HEMOSIDERIN: An insoluble protein which is yellow-brown in color and found in most body tissue (particularly the liver).
HEMOSIDEROSIS: Collection of hemosiderin in body tissue (typically the spleen and liver).
HEMOSTASIS: The stopping of bleeding.
HEMOSTAT: A surgical instrument which clamps together like a pair of locking pliers.
HEMOSTATIC: A substance which stops bleeding.
HEMOTHORAX: Collection of blood between the wall of the chest and lungs.
HEMOTYMPANUM: A hemorrhagic exudation into the middle ear.
HENOCK?SCHONLEIN:
HEPARIN: A substance found in the lungs and liver that extends the clotting time of blood.
HEPAT / O: A combining word-form which means "liver".
HEPATALGIA: Liver pain.
HEPATATROPHIA: Death of liver tissue.
HEPATECTOMY: The surgical removal of all or part of the liver.
HEPATIC: Referring to the liver.
HEPATIC ARTERY: An artery that branches from the celiac (abdominal) artery to deliver blood to the liver.
HEPATIC CALCULI: Stones which develop in the liver or extrahepatic bilary tract.
HEPATIC COMA: A coma sometimes seen in people with liver disease.
HEPATIC DUCT: It is responsible for directing bile away from the liver and combines with the "cystic duct" to make the "common bile duct".
HEPATIC ENCEPHALOPATHY: An altering of consciousness, change in behavior and personality changes due to advanced liver disease.
HEPATIC FLEXURE: Also called the "right colic flexure". It is an area (bend) that occurs where the transverse and ascending parts of the colon meet.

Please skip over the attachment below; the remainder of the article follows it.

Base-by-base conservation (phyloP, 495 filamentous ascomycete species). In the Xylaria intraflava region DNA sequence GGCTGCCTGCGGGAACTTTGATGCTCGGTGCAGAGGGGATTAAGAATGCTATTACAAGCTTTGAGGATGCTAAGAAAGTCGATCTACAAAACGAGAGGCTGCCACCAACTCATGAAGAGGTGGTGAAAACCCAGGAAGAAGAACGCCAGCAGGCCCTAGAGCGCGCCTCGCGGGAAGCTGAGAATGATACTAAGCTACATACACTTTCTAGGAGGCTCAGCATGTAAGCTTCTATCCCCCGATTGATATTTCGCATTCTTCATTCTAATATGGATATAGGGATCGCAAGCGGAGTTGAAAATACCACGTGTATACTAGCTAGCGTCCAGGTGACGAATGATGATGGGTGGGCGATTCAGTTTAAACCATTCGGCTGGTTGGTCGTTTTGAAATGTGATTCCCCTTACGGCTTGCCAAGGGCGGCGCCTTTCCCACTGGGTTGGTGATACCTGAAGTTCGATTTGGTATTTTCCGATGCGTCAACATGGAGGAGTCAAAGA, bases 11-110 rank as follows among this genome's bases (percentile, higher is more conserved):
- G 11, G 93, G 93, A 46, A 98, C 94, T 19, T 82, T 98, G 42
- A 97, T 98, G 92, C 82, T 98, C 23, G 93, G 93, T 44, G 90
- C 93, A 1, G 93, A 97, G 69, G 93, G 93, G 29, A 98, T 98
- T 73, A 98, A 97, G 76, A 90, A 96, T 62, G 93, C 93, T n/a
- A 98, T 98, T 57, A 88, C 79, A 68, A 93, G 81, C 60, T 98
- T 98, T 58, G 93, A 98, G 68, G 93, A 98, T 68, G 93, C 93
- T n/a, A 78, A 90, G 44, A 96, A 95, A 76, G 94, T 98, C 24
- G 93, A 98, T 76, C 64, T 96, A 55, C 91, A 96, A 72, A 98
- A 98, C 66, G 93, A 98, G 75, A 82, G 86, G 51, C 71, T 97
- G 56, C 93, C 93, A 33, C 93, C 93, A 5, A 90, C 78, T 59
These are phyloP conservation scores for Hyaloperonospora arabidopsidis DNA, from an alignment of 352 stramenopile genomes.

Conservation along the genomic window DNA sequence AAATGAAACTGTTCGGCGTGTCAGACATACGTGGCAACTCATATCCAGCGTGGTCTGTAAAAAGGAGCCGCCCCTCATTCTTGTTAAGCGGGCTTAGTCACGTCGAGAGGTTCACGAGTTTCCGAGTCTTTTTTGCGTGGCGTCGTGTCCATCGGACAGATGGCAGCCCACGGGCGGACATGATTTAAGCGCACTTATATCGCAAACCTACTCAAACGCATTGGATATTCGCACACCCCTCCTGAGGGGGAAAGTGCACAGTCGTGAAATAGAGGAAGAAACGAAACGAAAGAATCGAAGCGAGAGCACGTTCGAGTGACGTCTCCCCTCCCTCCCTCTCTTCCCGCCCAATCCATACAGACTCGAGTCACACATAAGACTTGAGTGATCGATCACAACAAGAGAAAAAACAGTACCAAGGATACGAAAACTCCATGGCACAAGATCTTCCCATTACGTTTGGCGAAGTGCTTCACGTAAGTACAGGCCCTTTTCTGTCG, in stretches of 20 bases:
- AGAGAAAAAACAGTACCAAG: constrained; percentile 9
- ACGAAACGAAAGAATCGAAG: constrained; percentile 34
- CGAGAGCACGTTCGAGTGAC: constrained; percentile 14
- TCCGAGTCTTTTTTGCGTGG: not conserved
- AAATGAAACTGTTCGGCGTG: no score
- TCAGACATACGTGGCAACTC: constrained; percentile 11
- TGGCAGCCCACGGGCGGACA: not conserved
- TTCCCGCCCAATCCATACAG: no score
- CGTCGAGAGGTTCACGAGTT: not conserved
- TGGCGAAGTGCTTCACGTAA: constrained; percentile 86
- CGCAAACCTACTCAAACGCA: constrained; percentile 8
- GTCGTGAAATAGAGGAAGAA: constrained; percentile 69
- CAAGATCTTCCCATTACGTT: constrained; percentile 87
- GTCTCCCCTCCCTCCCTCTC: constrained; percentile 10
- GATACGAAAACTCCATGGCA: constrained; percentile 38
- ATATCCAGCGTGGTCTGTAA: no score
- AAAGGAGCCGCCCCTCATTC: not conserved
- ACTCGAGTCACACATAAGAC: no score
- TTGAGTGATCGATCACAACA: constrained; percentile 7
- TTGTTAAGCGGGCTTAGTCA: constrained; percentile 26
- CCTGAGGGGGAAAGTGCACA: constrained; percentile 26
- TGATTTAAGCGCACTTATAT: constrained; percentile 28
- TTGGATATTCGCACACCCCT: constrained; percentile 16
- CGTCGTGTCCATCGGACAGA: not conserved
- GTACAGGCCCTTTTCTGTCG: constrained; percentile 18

HEPATICODUODENOSTOMY: An surgical attachment of the hepatic duct to the first section of the small intestines measuring approximately 10 inches in length (duodenum).
HEPATICOGASTROSTOMY: A surgical attachment of the hepatic duct with the stomach.
HEPATICOJEJUNOSTOMY: A surgical attachment of the hepatic duct with a portion of the small intestines (the jejunum).
HEPATICOLITHOTRIPSY: The crushing of a stone in the hepatic duct.
HEPATIC PORTAL SYSTEM: A series of veins which deliver blood to the liver from the capillaries of the intestine, stomach, spleen and pancreas.
HEPATIC PORTAL VEIN: Also called ... "vana protae hepatis", "portal vein". Vein formed by the splenic vein and the superior mesenteric vein that splits into a branchlike pattern within the liver.
HEPATIC SIDEROSIS: The accumulation of large amounts of iron in the liver.
HEPATIC VEIN: The veins that drain the liver to one of the two large veins which empty into the heart (vena cava).
HEPATITIS: Inflammation of the liver.
HEPATITIS A: A disease caused by the enterovirus common in areas of poor hygiene. It spreads by ... contact with contaminated stools, blood or the eating of contaminated foods. Usually not fatal and bed rest for one to four weeks is typically prescribed ... during this time alcohol is not to be consumed. Note that recurrence may develop after three months. Symptoms resemble a mild case of the flu. A large amount of liver destruction may occur but is typically not common.